As my colleague Mollie recently commented, journalists often write stories that analyze happenings in a particular context: winning and losing. Who is climbing up the greasy pole and who is sliding down? Because some find this aspect of a writer's art fascinating (the closer they live to D.C. or state capitols or New York City, the stronger the temptation to obsess) they sometimes ignore theologicals or doctrinal perspectives in favor of the current catfight.
But what happens when the opposite is true and journalists don't analyze the political setting of a religion story? What happens when they ignore the elephant in the room (or the sanctuary)? There's a big hole in a story that's been covered on Texas television websites and in large city papers -- the new state law that says the Bible must be part of the public curriculum. And while reading an otherwise very thorough article by Jessica Meyers on the Dallasnews.com website, I'm wondering -- what is really going on here?
Meyers starts in a class led by Plano teacher Vanda Terrell, who has been directed by the state to teach about the Bible, but given no guidance on how to do so.
But the law provides no specific guidelines, funding for materials or teacher training. So high schools are left scrambling to figure out what to teach and how to teach it. A handful of North Texas districts are offering an elective class, but most are choosing instead to embed Old and New Testament teachings into current classes.
Veteran teacher Vanda Terrell leads a Bible in Literature class at Plano West High School. She has no curriculum guidelines but is 'driven by the connections in literature.' Such broad parameters leave one of the most controversial topics in public schools virtually unregulated, say religious scholars and confused educators. They warn that the nebulous law may have thwarted its purpose -- to examine the Bible's influence in history and literature.
Meyers goes on to detail how the Plano district responded to the 2007 directive. She quotes teachers, curriculum experts, and students. She even quotes Warren Chisum, the legislator who originally sponsored the directive, on some of funding issues. Overall, this is a very good examination of the ways in which an apparently "unfunded mandate" is sowing confusion among educators. But what doesn't get enough attention here is how controversial the measure was -- or what motives prompted the instruction to the schools.
As we've discussed here before, schools often avoid teaching about religion for a multitude of reasons. While Meyers does quote one apparent expert in the field, he doesn't explain why teaching the Bible in public schools is such a "minefield." Nor does anyone comment on what maverick liberal legal scholar Jonathan Turley terms "an act of sectarian favoritism." He claims that the original law raises constitutional questions. Whether you agree or not, its a safe bet that reporters could find Texans who feel that way.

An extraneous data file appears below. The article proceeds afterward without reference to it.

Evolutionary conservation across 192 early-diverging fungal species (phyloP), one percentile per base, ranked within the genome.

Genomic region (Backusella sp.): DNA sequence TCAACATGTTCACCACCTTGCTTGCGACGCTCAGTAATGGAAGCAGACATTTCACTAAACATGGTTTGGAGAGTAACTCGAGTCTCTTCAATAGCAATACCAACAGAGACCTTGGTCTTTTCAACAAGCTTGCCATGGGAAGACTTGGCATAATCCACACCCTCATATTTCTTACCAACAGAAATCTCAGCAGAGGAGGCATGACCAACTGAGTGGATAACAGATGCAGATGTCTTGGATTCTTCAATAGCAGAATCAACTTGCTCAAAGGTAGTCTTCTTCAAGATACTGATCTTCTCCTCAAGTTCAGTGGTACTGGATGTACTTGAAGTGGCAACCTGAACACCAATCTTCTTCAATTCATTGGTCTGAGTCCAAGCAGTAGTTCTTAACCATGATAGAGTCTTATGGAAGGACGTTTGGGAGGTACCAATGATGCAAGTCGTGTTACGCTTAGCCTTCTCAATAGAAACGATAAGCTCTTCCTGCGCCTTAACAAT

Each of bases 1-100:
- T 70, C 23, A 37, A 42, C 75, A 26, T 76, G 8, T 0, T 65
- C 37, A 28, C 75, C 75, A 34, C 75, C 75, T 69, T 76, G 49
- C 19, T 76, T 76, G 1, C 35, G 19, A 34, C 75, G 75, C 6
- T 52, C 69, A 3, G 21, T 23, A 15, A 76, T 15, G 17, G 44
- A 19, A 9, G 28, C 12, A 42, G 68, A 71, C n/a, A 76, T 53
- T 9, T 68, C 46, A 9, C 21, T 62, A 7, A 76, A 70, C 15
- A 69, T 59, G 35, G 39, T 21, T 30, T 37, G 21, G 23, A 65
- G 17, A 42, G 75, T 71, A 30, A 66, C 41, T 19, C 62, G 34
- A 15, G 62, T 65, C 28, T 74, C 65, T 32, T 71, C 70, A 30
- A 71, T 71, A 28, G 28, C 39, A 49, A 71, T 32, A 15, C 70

Meyers does note that other states have grappled with teaching biblical literacy -- that would be Alabama, Tennessee, and Georgia. Can you imagine such a measure being passed in New Hampshire or Massachusetts?
Probably not. Here's a comment from one Massachusetts mom, a writer for the Boston Globe.
Meyers makes a very interesting point about which districts have chosen to teach particular courses, and which haven't. "Many North Texas schools seem to be sidestepping the issue by saying they already teach the Bible when analyzing allusions in Shakespeare or discussing ancient Mesopotamia." Could there be some regional religious differences playing themselves out here?
Once again we're back in the complex realm in which religion, politics and education meet. Texans may recall the debates before the law was passed back in 2007. Many readers (though not all) may assume a context in which teaching from the Judeo-Christian heritage is normative. Many parents may not give a hoot -- but it sure would have been nice to hear from a few.
The fundamental questions around original intent, the assumptions behind the law as it was actually passed, and how this plays out in the bigger, roiling field of separation of church and state (in which little seems ever settled), ideas which seem integral to any article on the topic, are only addressed in passing.
Again, journalists don't have time to cover all the angles in one story. Yet when context drives what is a story with both political and religious implications, it seems as though reporters are dancing gingerly around the elephants in the classroom.
Elephant crossing photo is from Wikimedia Commons